In the field: from one extreme to another


Have you ever looked at some locale on a map or photograph and thought “that looks like an intriguing place to work”, only to find, sometime later that you are smack in the middle of that same spot?  Time-warp? Some god’s lap?

I was preparing to travel to Canada. The plan was to do a PhD, and because I had not long completed a Masters thesis on geologically very young sedimentary deposits, had entertained the idea that research on very old rocks would add a kind of symmetry to my geological outlook – from one end of the geological time-scale to the other.  In preparation, I borrowed The Geology of Canada, a weighty tome, and homed in on the Precambrian system (basically everything older than 540 million years).  What caught my attention were some squiggly-shaped islands about 150km off the southeast coast of Hudson Bay; the Belcher Islands.  Their shape belied some interesting geological structures, and the strata a mix of sedimentary and volcanic rocks about 2 billion years old. What a neat place to work, although I envisioned the islands to be treed.

I arrived in Ottawa (early January, 1976) to minus 25oC and snow; I had never seen so much snow. I thought it quite beautiful, which elicited wry comments from the Ottawans I was meeting who were sick of shovelling driveways and digging vehicles out of snow drifts. Destination – Carleton University. My supervisor was to be Alan Donaldson, well-known in Precambrian geology circles. Following the introductions, he announced that my project, unless I had some objection, was to focus on the Belcher Islands.  LOL. I was to spend 5 months there in total over the summers of 1976-77.  The social environment, the weather, and the geology were remarkable.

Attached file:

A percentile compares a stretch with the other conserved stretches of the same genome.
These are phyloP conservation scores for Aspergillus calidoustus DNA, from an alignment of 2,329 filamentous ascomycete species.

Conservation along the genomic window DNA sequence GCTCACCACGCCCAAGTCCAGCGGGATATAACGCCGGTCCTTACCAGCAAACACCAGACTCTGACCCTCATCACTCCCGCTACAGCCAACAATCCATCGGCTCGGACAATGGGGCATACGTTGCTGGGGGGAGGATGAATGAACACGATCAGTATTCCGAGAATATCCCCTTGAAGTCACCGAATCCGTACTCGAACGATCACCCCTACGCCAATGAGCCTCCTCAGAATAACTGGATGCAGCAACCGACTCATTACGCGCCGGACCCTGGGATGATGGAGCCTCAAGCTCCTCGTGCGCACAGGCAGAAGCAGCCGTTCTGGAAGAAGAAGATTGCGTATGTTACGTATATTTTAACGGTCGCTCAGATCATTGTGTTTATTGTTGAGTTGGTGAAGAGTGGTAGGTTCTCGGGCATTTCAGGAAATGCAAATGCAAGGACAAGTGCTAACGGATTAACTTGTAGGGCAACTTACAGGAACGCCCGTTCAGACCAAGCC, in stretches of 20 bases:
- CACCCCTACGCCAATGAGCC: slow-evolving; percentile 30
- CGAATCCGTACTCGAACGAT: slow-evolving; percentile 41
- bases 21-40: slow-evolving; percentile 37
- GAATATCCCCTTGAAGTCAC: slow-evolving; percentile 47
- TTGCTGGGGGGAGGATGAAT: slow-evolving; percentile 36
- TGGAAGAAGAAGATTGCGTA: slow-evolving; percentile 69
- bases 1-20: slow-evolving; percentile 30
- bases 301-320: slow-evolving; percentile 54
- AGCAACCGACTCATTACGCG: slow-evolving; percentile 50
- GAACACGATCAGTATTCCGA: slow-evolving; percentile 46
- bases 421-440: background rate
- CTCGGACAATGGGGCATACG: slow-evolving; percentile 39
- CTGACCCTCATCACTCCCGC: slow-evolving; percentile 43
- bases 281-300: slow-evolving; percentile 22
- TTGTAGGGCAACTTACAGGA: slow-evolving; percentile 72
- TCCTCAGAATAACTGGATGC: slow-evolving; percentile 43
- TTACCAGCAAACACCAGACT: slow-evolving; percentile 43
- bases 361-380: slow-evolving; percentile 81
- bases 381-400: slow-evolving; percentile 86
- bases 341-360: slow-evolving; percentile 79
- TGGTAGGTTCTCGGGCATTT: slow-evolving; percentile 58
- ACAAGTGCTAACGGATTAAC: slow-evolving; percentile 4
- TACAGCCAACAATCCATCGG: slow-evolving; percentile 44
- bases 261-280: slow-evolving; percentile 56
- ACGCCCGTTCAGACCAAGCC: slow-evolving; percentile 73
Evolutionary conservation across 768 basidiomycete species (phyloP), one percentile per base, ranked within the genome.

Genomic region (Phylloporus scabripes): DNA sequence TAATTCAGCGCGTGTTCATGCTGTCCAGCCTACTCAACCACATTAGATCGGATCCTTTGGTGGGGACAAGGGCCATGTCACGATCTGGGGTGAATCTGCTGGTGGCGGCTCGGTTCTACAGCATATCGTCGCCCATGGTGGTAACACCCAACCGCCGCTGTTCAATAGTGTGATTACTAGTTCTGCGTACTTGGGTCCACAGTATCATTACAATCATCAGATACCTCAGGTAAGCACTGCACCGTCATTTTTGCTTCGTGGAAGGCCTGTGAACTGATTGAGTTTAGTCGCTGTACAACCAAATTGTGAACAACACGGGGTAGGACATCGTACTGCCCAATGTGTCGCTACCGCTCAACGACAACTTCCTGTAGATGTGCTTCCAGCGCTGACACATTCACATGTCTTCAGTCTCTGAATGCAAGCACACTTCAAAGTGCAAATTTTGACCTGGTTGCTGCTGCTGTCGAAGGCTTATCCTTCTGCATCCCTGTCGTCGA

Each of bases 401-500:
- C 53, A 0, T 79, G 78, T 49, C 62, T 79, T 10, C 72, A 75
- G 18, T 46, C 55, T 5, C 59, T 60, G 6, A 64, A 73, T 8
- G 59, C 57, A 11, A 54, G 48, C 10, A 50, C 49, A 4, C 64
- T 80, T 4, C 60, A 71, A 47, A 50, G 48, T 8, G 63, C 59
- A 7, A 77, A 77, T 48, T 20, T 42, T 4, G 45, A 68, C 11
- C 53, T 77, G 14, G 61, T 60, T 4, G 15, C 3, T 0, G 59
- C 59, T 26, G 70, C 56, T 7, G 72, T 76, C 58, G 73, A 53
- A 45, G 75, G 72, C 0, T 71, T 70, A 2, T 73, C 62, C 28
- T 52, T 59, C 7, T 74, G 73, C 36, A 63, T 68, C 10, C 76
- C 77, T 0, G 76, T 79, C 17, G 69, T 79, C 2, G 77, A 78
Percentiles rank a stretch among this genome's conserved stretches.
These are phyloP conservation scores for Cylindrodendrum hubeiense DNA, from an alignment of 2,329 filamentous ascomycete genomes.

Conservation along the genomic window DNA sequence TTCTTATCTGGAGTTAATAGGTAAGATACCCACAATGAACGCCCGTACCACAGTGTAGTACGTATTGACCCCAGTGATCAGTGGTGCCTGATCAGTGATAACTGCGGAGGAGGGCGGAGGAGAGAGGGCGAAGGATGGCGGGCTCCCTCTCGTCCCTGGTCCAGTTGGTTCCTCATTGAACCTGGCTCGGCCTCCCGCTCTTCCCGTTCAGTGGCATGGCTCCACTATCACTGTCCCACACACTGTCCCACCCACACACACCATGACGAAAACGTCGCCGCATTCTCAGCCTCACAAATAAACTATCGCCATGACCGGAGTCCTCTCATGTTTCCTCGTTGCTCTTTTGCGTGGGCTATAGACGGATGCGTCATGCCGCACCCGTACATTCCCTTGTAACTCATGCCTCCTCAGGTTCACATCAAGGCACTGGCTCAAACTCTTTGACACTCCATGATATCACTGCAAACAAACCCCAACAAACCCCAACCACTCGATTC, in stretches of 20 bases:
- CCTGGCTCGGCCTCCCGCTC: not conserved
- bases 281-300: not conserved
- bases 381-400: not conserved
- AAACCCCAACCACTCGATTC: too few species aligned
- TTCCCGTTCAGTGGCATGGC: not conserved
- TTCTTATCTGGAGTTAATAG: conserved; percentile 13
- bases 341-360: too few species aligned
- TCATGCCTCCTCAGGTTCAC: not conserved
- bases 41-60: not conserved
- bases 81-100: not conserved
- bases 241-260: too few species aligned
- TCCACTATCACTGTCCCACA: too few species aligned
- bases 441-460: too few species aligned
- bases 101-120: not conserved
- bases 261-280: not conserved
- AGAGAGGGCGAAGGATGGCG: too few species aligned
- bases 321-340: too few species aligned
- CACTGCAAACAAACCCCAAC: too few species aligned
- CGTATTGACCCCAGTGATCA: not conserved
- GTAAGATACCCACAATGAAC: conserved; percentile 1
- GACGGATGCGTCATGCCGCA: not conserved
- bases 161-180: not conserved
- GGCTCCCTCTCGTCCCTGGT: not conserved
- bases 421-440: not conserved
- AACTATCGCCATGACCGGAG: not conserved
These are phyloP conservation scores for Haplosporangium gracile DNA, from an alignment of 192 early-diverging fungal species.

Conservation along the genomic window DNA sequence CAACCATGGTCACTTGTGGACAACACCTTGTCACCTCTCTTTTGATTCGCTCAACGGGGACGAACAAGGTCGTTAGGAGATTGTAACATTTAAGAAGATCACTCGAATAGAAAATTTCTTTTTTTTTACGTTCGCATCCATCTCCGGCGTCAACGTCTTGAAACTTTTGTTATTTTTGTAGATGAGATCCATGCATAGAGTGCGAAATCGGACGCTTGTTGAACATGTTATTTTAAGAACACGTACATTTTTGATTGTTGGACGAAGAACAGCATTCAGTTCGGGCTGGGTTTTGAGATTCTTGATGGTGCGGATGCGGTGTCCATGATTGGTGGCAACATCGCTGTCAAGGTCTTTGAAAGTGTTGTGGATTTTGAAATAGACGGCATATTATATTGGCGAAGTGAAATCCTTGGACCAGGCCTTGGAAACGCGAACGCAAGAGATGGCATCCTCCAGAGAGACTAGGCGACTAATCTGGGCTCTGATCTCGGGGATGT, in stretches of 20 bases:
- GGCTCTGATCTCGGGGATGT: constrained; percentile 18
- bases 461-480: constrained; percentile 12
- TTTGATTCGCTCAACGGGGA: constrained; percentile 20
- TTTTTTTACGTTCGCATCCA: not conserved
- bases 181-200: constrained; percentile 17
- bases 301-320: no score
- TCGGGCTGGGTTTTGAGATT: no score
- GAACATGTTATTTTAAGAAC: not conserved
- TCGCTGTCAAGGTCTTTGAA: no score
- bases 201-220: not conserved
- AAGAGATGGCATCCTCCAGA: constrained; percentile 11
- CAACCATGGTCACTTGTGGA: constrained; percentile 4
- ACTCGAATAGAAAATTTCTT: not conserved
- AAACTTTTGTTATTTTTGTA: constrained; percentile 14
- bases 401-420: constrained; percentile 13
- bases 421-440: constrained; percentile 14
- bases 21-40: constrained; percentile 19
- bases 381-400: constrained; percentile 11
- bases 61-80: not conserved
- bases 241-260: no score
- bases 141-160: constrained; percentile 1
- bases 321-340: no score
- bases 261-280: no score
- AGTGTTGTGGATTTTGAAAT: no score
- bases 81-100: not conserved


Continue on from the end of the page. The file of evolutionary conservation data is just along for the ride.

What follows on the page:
Getting to the islands was a milk run: a drive to Montreal airport, a flight to Moosonee near the southern shores of James Bay (northern Ontario), a very noisy DC3 leg to Umiujaq (Quebec) where we picked up field equipment (kindly loaned to us by the Geological Survey of Canada), then Twin Otter across the 150 km to Sanikiluaq, the sole village on Belcher Islands. We were able to stay in a small house owned by the Hudson’s Bay Company for the two days needed to sort gear, buy food, and make sure the two inflatable Zodiacs and outboards worked. My assistants (John McEwan in 1976, Mike Ware in 1877) and I always used two boats as a safety measure (and for visitors).

The seas around the islands are mostly ice-free during the summer months, but the water is still only a few degrees above freezing, and the air close to the water cold. Even in the summer, we had to bundle up with wet-gear, fleeces, and life jackets (I was told the life jackets were necessary for insurance purposes – so they could retrieve the bodies). The islands and intervening channels are also elongated north, so that wave set-up could change drastically any time there was a wind shift.  We were caught out a few times with unfavourable seas, but there was always somewhere to shelter.